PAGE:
Fidelity Finds Average Retirement Balances Hit Record High in 2019
During his State of the Union address a couple of weeks back, President Donald Trump continued to tout the strength of the United States economy. Indeed the stock markets did have a strong (albeit bumpy at times) year in 2019 — but how does that impact the average American? Well, according to a new report from Fidelity, between new contributions and market gains, those saving for retirement saw their account balances rise to record levels during the last quarter of the year.
Fidelity’s quarterly report analyzes balances and contributions to more than 30 million retirement accounts — including 401(k)s, 403(b)s, and IRAs. For the fourth quarter of 2019, the average 401(k) increased to $112,300. That not only represents a year over year 17% increase but also a 7% bump from the previous quarter. Similarly the average IRA balance climbed to $115,400 — also a 17% gain from Q4 2018. Tax-exempt 403(b)s had a lower average overall ($93,100) but saw a slightly higher YOY gain of 18%.
As impressive as these new records and yearly gains may be, what’s even more eye-opening is the difference a decade can make. According to Fidelity, the average IRA balance in the last quarter of 2009 was just $63,900. 401(k)s weren’t too far behind with $62,600 while 403(b)s lagged with $48,400. Also notable is that the number of individuals with seven-figure account balances (over $1 million) rose to a record 233,000 in 2019 compared to a mere 21,000 in 2009.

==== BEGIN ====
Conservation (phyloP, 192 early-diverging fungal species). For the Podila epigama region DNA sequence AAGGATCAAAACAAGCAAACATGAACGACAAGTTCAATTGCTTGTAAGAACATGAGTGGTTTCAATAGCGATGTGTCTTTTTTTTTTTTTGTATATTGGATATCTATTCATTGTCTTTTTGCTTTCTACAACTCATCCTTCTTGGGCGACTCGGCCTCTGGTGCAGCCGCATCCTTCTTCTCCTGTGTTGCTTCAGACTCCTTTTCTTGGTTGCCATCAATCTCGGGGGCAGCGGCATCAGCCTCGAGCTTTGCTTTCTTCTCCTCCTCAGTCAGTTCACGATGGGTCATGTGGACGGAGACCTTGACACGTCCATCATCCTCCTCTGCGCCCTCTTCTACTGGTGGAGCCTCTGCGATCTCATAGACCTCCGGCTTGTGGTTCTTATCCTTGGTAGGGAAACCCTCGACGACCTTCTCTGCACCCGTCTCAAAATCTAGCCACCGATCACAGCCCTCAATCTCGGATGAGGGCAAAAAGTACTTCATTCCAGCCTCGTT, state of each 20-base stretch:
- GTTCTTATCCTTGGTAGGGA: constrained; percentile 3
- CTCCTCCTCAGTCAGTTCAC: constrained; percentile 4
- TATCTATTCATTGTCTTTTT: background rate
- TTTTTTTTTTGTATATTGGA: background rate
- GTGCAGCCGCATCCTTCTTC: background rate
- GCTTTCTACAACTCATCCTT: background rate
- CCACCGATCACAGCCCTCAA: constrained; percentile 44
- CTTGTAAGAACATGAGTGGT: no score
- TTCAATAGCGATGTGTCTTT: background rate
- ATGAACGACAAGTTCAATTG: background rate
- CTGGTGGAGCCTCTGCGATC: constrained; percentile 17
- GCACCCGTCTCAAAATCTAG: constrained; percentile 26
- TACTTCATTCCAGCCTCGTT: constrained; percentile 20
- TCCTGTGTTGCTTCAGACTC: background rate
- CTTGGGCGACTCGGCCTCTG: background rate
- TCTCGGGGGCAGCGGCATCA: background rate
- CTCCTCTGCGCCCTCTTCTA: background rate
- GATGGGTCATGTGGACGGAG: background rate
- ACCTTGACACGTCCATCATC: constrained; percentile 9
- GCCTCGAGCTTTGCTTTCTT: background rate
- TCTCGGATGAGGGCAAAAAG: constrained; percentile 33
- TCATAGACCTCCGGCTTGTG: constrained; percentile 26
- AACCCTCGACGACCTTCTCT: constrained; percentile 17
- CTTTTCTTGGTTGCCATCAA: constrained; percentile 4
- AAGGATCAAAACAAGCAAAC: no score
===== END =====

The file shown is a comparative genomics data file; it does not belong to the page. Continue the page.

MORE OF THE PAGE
Another interesting discovery from the latest Fidelity figures involves Millennials. While the generation is known for being saddled with student debt and other expenses, Millennials managed to contribute a total of $373 million to IRAs in Q4. That marks a 46% increase from one year prior. Also notable, 73% of these contributions went to Roth IRAs, allowing these younger savers to pay taxes on contributions upfront but take tax-free withdrawals when they reach retirement.
Commenting on the report’s findings, Fidelity Investments president of Workplace Investing Kevin Barry said, “The growth in savings levels over the last 10 years demonstrates the positive impact of taking a long-term approach to retirement, and recent Fidelity research demonstrates workers who do so have reason to feel increasingly confident about their retirement readiness.” Barry went on to offer a slight warning, noting, “However, as we enter a new decade and continue to see markets rise and fall, it’s more important than ever to remember some of the important elements of a successful retirement strategy – these include maintaining positive savings habits, ensuring your account has the right balance of stocks, bonds and cash, and continuing to focus on your long-term savings goals.”
Even as investors brace for a potential slowing in 2020, the power of the markets and compounding gains were on full display in 2019. Therefore, even if things aren’t quite as rosy in the coming year, it’s important that savers stay the course, allowing them to take advantage of these upswings when they occur. Hopefully those seeing new highs in their 401(k)s and IRAs this past year will be inspired to follow through and thus properly prepare themselves for their eventual retirement.